I’ve never heard of anything dumber than anarcho-capitalism which opposes democracy and the current state system, but thinks all property/wealth gained under the current, unethical system should be preserved even after it is abolished. Many use the terms “voluntaryism” or “anarcho-libertarianism” to mask a system solely revolving around rich people unfairly owning everything and the majority having no ability to reclaim the earth as free, voluntary association.
In their minds, the rich have the right to defend unfairly acquired wealth using machine guns and personal armies, but the majority using democracy to reclaim property they never consented to conceding in the first place is categorized as “theft.”
I was completely wrong when I said there was a split in the left. These phoney-leftists opposing democracy have one basic argument: “As long as you leave rich people’s stuff alone and don’t use democracy to take back what rightfully belongs to the public, you are free to do whatever you want.”
One doesn’t even have to read Ayn Rand’s work—only get a synopsis of what it’s about—to know it doesn’t make any sense.
Why did Ayn Rand write what she wrote? She would probably say because she is advocating for ethical conduct, leading to what she regards as the best functioning society. Her basic assumption is that people are selfish and that’s the way it should be, but with the implication that she is a well-intentioned individual who just so happens to have society’s best interests at heart.
Would Ayn Rand ever admit to being a purely self-serving human being? I, personally, think she is. Technically, she should be okay with me viewing her in this light. Yet, it’s pretty obvious she would be upset if confronted with the notion that she is someone who pathologically supports the ideology of the oppressor to move up the ranks of the social ladder at the expense of others.
Her entire career is pure self-contradiction, in my opinion.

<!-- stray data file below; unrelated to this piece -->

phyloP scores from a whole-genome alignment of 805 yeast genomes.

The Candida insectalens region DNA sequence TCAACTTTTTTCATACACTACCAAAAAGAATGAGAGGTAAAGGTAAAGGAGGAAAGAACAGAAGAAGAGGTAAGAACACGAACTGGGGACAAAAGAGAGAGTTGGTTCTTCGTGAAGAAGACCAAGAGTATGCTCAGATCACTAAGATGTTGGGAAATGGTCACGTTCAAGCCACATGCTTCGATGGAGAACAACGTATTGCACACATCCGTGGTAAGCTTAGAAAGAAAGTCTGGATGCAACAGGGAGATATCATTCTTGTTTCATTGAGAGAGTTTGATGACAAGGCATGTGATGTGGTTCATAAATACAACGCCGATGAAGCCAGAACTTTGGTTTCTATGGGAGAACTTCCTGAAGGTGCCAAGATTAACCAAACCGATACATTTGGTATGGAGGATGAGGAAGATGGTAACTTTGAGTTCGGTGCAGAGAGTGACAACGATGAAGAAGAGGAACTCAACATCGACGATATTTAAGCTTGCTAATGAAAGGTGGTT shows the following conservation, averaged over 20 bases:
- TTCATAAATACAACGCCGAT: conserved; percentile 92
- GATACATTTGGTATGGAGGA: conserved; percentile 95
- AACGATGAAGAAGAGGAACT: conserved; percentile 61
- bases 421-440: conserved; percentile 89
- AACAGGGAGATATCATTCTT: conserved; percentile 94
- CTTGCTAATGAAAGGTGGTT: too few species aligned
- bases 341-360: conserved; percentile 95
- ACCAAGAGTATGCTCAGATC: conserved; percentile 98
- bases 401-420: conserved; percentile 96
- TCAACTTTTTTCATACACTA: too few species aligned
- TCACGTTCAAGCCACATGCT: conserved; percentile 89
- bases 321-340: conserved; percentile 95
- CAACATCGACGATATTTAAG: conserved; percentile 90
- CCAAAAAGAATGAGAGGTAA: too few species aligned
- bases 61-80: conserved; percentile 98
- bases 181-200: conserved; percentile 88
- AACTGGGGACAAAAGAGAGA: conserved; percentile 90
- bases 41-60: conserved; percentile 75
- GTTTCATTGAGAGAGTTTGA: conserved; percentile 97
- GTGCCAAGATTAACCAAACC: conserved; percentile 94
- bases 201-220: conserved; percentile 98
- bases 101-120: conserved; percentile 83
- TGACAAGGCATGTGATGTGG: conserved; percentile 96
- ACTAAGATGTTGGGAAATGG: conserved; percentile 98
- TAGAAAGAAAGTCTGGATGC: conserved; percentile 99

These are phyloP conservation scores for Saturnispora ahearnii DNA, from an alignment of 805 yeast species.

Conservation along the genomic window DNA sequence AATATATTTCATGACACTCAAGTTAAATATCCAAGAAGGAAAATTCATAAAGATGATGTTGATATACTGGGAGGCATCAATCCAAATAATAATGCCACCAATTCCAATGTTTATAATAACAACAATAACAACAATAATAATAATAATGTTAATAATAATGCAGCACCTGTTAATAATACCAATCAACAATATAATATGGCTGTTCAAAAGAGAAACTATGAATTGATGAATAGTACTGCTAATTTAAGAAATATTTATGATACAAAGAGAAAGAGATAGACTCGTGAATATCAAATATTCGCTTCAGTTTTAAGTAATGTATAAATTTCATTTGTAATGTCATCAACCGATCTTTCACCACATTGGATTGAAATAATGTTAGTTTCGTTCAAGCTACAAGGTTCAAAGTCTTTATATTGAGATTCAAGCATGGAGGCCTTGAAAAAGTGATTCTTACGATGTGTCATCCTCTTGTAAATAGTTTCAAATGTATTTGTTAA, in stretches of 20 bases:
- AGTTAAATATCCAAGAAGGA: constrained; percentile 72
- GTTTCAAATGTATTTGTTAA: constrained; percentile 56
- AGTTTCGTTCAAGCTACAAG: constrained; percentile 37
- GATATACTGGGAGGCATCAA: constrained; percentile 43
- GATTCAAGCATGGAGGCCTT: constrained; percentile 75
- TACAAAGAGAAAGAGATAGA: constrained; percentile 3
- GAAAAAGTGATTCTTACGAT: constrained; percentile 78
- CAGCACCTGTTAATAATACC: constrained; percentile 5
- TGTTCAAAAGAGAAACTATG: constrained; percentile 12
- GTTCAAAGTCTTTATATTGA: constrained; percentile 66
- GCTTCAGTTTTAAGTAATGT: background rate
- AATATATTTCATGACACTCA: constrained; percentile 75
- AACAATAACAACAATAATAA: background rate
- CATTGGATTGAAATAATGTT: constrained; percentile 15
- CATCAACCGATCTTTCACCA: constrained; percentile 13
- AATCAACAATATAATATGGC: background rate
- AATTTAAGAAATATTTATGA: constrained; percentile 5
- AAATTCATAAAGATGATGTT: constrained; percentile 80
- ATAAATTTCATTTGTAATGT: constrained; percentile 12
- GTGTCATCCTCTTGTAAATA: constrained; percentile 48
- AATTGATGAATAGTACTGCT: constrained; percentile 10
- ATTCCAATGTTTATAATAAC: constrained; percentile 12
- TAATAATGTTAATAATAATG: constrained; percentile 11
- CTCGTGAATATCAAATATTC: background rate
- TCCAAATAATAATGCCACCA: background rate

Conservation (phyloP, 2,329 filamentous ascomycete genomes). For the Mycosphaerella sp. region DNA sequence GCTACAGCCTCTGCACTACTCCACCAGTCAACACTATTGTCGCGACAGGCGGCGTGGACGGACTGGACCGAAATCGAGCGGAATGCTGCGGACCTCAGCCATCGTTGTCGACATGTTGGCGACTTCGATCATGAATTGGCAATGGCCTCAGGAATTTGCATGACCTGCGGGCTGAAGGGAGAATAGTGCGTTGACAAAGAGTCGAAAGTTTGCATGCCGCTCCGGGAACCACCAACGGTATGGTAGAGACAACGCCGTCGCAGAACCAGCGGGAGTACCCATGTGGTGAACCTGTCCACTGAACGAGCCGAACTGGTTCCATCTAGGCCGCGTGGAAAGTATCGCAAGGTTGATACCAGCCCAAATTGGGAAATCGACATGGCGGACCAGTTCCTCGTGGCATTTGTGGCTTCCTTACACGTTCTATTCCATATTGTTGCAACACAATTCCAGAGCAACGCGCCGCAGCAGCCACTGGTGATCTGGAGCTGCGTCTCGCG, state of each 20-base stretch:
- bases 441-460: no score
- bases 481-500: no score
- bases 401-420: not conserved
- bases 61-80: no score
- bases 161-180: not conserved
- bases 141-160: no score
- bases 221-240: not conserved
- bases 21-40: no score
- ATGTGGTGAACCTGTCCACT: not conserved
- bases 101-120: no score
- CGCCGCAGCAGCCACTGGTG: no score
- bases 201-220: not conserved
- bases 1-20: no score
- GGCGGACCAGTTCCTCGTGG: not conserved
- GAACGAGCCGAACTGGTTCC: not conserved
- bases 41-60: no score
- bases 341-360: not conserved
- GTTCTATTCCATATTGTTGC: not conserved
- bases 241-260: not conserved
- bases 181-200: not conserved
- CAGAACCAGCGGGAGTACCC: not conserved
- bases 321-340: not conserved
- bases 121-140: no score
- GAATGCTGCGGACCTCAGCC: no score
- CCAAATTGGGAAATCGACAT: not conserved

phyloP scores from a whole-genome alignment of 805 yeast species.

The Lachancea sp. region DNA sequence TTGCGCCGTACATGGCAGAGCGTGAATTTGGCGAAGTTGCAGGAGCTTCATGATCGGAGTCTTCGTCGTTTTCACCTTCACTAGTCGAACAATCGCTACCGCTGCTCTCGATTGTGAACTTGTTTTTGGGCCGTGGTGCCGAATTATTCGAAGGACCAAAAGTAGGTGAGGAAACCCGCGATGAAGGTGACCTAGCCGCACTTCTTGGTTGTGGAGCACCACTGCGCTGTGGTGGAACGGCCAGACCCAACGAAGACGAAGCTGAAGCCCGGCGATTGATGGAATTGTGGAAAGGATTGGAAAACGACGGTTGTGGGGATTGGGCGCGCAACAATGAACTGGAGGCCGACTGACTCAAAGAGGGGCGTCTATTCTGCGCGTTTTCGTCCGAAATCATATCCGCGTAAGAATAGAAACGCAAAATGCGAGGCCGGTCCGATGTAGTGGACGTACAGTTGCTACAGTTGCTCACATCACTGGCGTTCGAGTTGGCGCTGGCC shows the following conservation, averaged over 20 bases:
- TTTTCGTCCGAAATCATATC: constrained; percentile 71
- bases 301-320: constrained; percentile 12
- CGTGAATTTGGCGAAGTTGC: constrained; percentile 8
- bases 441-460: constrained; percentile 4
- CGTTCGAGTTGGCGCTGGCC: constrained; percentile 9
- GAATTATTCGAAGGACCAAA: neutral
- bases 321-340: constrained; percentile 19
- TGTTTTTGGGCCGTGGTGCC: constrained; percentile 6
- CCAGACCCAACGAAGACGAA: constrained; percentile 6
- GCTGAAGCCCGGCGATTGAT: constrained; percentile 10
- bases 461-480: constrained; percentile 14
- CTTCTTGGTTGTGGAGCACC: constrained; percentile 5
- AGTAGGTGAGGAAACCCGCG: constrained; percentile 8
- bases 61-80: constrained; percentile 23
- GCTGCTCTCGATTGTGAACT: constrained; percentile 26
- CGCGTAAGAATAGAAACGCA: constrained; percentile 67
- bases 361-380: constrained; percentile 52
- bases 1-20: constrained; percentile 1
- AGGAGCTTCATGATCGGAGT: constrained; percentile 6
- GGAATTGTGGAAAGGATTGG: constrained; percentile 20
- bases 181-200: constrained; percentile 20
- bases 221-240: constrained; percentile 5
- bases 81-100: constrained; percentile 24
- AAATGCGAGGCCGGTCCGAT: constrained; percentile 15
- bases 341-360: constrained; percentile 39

And what happens when “utopia” becomes practical? What will their excuses be then???
Terminology has gotten so confusing. Soviet-style socialism had absolutely nothing to do with Karl Marx’s original manifesto aside from using it to justify illegitimate forms of control. China being more of a free market that is run by an all powerful autocratic élite is now the complete opposite of what Karl Marx had envisioned for communism. American liberalism is pure subservience – pushing for every “liberal,” “humanitarian” cause that doesn’t actually question unnecessary institutions of power.
(Other glaring misnomers are Hitler’s National “Socialist” Party and The “Democratic” People’s Republic of Korea (who have a surprisingly cute website I should add.))
I think I might be adding to this confusion, so I want to make myself quite clear:
I condemn traditional forms of capitalism that try to keep people poor arbitrarily and unnecessarily. The only type of “capitalism” I uphold is High-Efficiency Capitalism.
Beyond High-Efficiency Capitalism is one other type of economic system I think is both feasible and ethical which us pure collectivism because it provides exponential benefit for all involved when people properly contribute to it. And those who argue against it and have such a huge problem with such things are most likely the ones incapable of contributing properly, in my opinion.
The exponential stability of teamwork
One problem is that going from our current system to pure collectivism (which again has absolutely nothing to do with Soviet Russia seeing as how true collectivism has no dictator) is like turning a balloon inside out. High-Efficiency Capitalism would actually be an amazing way to catalyze such a transition which in reality is inevitable because that’s how groups of organisms naturally stabilize in the environment anyway. (The last few thousands years of human civilization mean diddly-squat compared to the millions of years that species spend approaching a stable group dynamic, in my opinion.)
Keeping the economy afloat is not actually an objective or something worth applauding within itself. We need to start asking: “What direction should humanity be heading? What should we as people be trying to achieve?”
“A perfection of means, and confusion of aims, seems to be our main problem.”